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Family times

They say that simple things please simple minds.

Over time the Byfords, who love playing parlour games such as Name In The Hat, a variation of it – sometimes known as Who Am I? – in which everyone is issued with a ‘sticky’ on their forehead on which is written the name of a historical figure or celebrity and then (by asking questions of the others) tries to guess who they are, or quizzes from the latest pub or newspaper quiz book – have developed a number of twists on them peculiar to ourselves that ‘add’ to the fun.

For me, the origin of this quirk sprang from a dinner party over three decades ago attended by my brother and I and our wives. After the meal we split into ‘pairs’ (never with one’s own spouse) and played the above-mentioned ‘sticky’ game. My brother’s wife was paired with another husband. Between them they prompted huge hilarity in the gathering.

At one point she had “Stalin” stuck to her forehead – every time it became their turn, her partner’s task was to tell her facts or associations that might lead her to identify whom she ‘was’. The winning pair of each round was that whose ‘name’ could first correctly identify him or herself. The rules of the game included a prohibition upon clues ‘given’ to the player/partner in question being too nakedly close to the actual name.

A fair amount of alcohol had been consumed by the time the game began which – for the benefit of any sober Ruster reading this – may help to explain, together with the ‘You Had To Be There’ aspect, why the course of the game in question caused such amusement on the night.

After three ‘rounds’ of the kind of clue you might expect, e.g. “Leader of Soviet Russia during WW2”, “Russian mass murderer”, “Russian leader with walrus-like moustache”, she was still miles from guessing the answer.

When it came to the pair’s next turn – in desperation – her partner, now exasperated and on the point of giving up the quest, tried “Rhymes with Balin …” and she still couldn’t get it [never mind the fact he was in breach of the rules].

Later it was his turn to be the ‘name’. The answer displayed upon his forehead was “Hereward The Wake”. Again, after two or three ‘rounds’ – beyond it having been established that his name had three words to it – he was nowhere near guessing the answer and, of course, this was adding to the fun.

It came to their turn once again. His partner tried “Third word … what you do first thing in the morning …”, to which his despairing answer came back “Oh, I don’t know … have a wank?”

But to my point of my post today.

Yesterday our contingent arrived at my father home for a 36-hour stay and not long afterwards my father’s current (South African) carer suggested we play a round or two of questions from the latest Pub Quiz book that I had gifted the family for Christmas and which we had used several times last week.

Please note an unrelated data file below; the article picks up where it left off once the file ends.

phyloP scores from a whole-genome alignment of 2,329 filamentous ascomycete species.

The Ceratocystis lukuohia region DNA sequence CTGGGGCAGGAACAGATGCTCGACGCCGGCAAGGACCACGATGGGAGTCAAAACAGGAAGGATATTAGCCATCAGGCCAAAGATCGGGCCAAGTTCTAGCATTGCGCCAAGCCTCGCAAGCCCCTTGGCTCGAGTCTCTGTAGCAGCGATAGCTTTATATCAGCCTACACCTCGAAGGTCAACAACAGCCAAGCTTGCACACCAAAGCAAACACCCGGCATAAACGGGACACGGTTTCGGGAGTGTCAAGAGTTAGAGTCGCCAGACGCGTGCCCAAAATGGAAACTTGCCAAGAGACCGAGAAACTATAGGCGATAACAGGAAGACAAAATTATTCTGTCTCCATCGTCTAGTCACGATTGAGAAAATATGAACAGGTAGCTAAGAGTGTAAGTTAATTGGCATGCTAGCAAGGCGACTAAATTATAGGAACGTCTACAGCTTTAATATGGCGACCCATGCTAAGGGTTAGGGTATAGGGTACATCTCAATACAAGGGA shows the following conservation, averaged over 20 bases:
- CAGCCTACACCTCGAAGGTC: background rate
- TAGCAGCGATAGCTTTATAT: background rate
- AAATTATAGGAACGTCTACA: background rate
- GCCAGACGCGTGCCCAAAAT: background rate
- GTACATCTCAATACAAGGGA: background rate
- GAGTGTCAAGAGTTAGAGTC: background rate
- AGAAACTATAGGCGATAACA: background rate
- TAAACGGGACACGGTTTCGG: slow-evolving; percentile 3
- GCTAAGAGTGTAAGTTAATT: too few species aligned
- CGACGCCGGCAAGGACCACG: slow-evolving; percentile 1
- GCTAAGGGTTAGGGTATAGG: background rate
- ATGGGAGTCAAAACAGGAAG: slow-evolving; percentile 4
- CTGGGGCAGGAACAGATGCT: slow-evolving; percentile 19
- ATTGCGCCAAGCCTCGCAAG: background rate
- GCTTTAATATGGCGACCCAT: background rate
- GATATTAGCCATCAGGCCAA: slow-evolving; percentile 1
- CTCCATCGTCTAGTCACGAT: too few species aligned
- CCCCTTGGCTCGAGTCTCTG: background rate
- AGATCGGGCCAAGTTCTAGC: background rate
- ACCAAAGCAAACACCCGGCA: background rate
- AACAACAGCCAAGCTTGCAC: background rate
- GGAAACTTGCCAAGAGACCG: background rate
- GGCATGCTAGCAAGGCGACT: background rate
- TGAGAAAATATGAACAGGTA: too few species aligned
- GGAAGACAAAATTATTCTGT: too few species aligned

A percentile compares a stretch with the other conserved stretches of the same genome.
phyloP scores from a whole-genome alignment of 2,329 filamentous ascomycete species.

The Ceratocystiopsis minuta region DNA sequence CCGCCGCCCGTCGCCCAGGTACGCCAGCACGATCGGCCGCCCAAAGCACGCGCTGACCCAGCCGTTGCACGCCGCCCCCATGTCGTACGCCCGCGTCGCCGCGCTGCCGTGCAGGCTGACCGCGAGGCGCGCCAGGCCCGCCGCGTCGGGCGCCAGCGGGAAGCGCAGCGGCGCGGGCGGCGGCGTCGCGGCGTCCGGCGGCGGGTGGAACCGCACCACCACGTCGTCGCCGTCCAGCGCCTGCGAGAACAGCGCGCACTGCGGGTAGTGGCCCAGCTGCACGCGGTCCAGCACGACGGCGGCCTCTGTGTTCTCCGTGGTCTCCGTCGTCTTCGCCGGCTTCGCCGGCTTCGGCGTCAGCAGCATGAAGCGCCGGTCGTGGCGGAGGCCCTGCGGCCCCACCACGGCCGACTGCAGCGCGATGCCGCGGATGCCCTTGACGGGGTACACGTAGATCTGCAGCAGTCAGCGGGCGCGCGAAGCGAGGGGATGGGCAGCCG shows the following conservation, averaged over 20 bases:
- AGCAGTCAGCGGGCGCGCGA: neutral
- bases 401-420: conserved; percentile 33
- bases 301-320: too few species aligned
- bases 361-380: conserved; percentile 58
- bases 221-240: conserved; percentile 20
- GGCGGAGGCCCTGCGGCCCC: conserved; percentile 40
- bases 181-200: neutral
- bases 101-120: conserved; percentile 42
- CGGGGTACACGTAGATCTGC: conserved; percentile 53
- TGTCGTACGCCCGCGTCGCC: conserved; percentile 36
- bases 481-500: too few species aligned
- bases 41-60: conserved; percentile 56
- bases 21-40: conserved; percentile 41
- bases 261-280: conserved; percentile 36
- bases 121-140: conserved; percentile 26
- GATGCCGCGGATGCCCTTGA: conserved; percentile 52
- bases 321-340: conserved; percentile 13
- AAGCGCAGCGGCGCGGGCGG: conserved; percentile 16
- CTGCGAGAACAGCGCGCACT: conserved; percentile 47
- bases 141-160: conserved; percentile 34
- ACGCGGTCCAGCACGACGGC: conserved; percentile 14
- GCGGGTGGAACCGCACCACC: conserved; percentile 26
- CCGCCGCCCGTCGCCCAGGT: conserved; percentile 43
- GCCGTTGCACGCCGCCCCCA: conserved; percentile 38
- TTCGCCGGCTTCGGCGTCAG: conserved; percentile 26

The twists the Byfords have added to our quizzes – and which enhance the complication and fun – are firstly, that we appoint a quizmaster (or mistress) who has absolute control over the game, a key principle of which is that the answer to each question asked is strictly the answer given in the book; and secondly, the next person to be asked a question gets two points if they give the correct answer: if they don’t, the question is offered in turn around the table, with the first person to give the correct answer being awarded a single bonus point.

An illustration of the former: during a quiz over the Christmas period at one stage my ‘’two point’ question was “Name the English queen who reigned only nine days”.

I replied “Lady Jane Grey”.

This was officially pronounced incorrect and the question was offered (for a bonus point) to the other participants around the table in turn. Why had my answer been incorrect? In the quiz book the answer was stated as “Jane Grey”.

You might think “But hang on, you’d identified the correct lady …” but (the way the Byfords play quizzes) I had not given the correct answer as contained in the book. And ‘The Book Is King’.

Thus – if you get my drift – a new dimension is added to any quiz. When any question is put – and a 2 point answer given – it may not be the end of the scoring because, even if the given answer is ‘correct’, in our version it isn’t unless it is also ‘as per the book’.

Much noise and mirth results.

Here are some further actual examples of answers that were adjudged to be incorrect during last night’s quiz session:

What is the unit of currency in Canada? (“The Canadian dollar”): declared wrong because the book’s answer was “Canadian dollar”.

What was the first name of the Goon Show character Seagoon? (“Neddie”): wrong because the book’s answer was “Ned”.

Of what is palaeontology the study? (“Fossilised animals”): wrong because the book’s answer was “Fossils”.

What are dried plums called? (“Prune”): wrong because the book’s answer was “Prunes”.

As I mentioned at the outset, simple things please simple minds …



About William Byford

A partner in an international firm of loss adjusters, William is a keen blogger and member of the internet community. More Posts